Wise has released its Q2 for FY22 results (which we’ll refer to as Q3 2021 in calendar time), the second quarter since it went public on the London Stock Exchange. And as with the previous quarter, the company is continuing to see growth across both its business and consumer segments.
Wise saw revenue increase 25% year-on-year to £132.8m in Q3 2021, while volume grew by 36% to £18bn – not quite as significant growth as Q2’s 43% revenue and 54% volume increases, although still strong, particularly as Q2 was comparing to the worst point in the pandemic.
The company’s business segment, which is at present relatively small, saw particularly strong growth, with volume climbing 61% and revenue increasing by 56%. Volume per customer among business users is also the highest it has ever been, surpassing the previous record set in Q3 2019 when the number of active customers was less than half the current amount. Consumer, meanwhile, continued its run of growth, with a 30% volume and 19% revenue increase.
Wise attributed these successes to lower costs, with the average take rate dropping from 0.8% to 0.74% year on year – an improvement that the company says is benefitting around 40% of its customers. Unlike last quarter, it also reported an increase in the number of instant transfers, which has risen from 38% to 40%.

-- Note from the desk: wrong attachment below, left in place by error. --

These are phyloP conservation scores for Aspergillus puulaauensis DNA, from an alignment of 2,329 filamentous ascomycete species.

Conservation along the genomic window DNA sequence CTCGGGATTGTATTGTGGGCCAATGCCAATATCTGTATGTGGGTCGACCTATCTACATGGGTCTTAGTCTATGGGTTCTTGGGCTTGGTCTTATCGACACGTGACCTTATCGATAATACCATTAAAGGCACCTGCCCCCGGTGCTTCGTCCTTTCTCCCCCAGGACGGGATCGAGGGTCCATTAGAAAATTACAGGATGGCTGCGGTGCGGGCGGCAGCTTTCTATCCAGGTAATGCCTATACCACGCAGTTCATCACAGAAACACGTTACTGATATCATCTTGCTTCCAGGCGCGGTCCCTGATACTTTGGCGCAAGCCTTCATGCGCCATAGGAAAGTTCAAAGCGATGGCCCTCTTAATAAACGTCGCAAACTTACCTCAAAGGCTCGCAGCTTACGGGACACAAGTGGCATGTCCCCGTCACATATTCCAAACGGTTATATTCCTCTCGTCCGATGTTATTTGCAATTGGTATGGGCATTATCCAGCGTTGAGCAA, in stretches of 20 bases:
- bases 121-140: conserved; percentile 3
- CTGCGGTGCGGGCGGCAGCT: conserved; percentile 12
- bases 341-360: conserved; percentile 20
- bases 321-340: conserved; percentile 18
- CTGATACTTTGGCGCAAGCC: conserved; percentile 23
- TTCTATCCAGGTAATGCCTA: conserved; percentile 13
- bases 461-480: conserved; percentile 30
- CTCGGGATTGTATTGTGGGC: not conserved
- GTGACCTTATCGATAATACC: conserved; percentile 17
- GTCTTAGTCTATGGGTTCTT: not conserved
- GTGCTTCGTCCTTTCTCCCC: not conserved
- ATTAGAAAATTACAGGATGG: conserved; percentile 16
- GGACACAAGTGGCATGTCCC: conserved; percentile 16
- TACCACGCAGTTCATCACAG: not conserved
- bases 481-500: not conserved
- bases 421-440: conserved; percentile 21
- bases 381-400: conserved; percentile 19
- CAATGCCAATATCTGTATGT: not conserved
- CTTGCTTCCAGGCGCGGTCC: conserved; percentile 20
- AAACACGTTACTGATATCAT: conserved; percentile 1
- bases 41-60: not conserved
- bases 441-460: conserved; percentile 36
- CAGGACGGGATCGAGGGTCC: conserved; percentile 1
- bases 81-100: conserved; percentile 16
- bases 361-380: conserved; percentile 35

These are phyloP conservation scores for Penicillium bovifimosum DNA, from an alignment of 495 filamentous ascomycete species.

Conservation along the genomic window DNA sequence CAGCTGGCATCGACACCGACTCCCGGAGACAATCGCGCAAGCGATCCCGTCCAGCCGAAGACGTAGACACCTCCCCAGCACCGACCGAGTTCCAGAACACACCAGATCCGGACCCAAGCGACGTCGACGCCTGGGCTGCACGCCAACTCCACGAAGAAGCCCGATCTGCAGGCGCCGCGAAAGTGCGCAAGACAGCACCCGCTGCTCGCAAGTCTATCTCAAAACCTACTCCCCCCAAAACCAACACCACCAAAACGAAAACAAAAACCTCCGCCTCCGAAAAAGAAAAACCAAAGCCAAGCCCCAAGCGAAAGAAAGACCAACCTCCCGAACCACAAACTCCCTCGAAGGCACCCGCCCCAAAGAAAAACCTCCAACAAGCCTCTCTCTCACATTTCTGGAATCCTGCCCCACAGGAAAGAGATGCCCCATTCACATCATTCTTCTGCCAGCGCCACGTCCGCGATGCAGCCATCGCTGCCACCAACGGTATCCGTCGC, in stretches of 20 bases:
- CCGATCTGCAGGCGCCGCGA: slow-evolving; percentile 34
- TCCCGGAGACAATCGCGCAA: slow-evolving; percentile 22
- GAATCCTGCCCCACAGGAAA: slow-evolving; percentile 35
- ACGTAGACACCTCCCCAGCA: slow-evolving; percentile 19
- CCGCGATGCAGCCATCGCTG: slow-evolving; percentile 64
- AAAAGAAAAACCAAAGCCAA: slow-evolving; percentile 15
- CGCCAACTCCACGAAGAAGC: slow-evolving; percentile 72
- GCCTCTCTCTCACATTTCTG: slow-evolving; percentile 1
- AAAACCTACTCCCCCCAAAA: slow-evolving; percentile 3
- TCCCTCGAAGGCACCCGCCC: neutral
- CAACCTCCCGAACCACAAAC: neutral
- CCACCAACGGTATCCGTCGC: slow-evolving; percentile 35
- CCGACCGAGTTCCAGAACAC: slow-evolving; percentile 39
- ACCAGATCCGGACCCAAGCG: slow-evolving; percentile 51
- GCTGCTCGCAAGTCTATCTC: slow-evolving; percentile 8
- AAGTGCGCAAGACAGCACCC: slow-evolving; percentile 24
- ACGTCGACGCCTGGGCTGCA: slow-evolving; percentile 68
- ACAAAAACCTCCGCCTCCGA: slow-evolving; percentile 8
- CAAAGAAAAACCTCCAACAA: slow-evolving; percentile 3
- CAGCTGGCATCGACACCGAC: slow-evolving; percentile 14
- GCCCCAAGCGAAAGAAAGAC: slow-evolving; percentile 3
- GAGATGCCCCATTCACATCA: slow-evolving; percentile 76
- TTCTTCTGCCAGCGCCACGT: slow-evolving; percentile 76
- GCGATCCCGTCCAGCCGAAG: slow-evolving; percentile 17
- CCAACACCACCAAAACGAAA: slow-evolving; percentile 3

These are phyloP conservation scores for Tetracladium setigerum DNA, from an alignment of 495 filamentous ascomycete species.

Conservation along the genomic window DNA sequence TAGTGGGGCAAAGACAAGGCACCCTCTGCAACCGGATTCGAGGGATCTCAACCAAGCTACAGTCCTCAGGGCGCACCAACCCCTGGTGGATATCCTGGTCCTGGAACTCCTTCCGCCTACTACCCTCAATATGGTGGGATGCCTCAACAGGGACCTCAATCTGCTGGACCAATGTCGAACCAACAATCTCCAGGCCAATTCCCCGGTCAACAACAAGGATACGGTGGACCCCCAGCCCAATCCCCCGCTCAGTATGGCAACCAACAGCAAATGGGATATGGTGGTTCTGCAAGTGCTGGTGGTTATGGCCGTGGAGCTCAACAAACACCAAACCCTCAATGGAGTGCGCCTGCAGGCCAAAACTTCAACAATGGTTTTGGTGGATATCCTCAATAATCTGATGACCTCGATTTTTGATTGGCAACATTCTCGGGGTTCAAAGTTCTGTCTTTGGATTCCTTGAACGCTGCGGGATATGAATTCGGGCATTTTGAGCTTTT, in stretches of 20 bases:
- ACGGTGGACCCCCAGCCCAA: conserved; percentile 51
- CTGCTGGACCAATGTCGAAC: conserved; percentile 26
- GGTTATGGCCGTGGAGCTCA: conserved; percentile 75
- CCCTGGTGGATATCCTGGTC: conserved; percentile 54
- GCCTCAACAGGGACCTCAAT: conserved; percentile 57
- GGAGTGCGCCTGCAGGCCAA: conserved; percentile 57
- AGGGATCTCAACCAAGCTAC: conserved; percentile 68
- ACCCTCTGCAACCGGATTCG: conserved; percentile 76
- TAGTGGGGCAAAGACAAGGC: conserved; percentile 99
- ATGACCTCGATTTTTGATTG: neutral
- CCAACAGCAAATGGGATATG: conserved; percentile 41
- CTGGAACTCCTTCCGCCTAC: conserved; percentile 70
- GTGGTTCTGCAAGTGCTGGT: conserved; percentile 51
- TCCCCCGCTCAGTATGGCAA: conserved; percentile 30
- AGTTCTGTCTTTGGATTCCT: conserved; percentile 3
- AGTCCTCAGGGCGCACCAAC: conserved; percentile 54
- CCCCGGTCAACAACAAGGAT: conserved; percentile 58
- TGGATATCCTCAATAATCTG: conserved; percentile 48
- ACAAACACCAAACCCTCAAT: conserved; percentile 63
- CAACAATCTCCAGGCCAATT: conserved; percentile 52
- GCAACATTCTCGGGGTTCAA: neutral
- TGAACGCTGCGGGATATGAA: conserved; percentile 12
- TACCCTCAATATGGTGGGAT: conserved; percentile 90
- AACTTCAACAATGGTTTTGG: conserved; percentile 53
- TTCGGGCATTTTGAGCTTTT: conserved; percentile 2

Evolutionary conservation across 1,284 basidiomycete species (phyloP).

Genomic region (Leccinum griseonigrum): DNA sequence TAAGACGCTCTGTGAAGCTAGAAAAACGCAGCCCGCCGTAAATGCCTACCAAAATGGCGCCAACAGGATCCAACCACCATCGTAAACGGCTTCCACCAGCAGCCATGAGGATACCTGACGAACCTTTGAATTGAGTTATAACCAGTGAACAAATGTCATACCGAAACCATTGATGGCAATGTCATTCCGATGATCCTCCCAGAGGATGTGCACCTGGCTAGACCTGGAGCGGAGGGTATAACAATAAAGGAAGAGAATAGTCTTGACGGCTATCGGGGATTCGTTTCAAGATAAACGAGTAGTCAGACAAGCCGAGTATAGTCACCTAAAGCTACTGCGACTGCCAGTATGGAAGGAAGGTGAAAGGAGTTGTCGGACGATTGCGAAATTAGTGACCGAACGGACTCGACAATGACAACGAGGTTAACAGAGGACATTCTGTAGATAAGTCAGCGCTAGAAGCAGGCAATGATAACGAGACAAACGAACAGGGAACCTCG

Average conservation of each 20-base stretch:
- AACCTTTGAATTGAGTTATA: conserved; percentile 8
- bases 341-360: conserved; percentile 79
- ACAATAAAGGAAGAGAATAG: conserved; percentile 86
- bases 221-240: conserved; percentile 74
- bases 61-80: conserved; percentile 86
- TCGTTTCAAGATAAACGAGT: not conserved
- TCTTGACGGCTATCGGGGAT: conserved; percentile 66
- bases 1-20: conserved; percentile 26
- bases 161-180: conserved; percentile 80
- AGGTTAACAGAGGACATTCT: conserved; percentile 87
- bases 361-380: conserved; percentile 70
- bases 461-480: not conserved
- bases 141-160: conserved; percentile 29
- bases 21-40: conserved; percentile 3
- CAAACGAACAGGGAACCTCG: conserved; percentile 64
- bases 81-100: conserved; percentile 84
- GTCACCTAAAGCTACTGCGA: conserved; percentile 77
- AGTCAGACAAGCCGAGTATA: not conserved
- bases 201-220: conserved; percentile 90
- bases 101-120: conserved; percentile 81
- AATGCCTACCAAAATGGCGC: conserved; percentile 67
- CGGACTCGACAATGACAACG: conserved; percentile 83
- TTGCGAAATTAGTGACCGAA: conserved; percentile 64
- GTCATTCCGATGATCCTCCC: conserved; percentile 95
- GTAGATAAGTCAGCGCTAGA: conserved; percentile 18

Developing new markets continued to be key to Wise’s growth, with the company adding payments via UPI in India – a market it only recently launched in – which will make sending to the country instant. There are also signs of a willingness to look beyond money transfers to grow revenue, with the launch of Assets in the UK that allows customers to invest their money in the MSCI World Index. Wise has also hinted that it may expand this offering elsewhere.
The company looks to be in a strong position for the future, and delivered results in line with expectations, however this wasn’t enough to stop the share price falling following the results. There is growing concern that Wise may be losing its competitive edge as other players step up their innovation (or copy Wise). There is also an open question as to how much Wise can become a rails platform for other banks and fintechs or is the competition for this too tough (see the recent EBA Clearing House SWIFT announcement for example).
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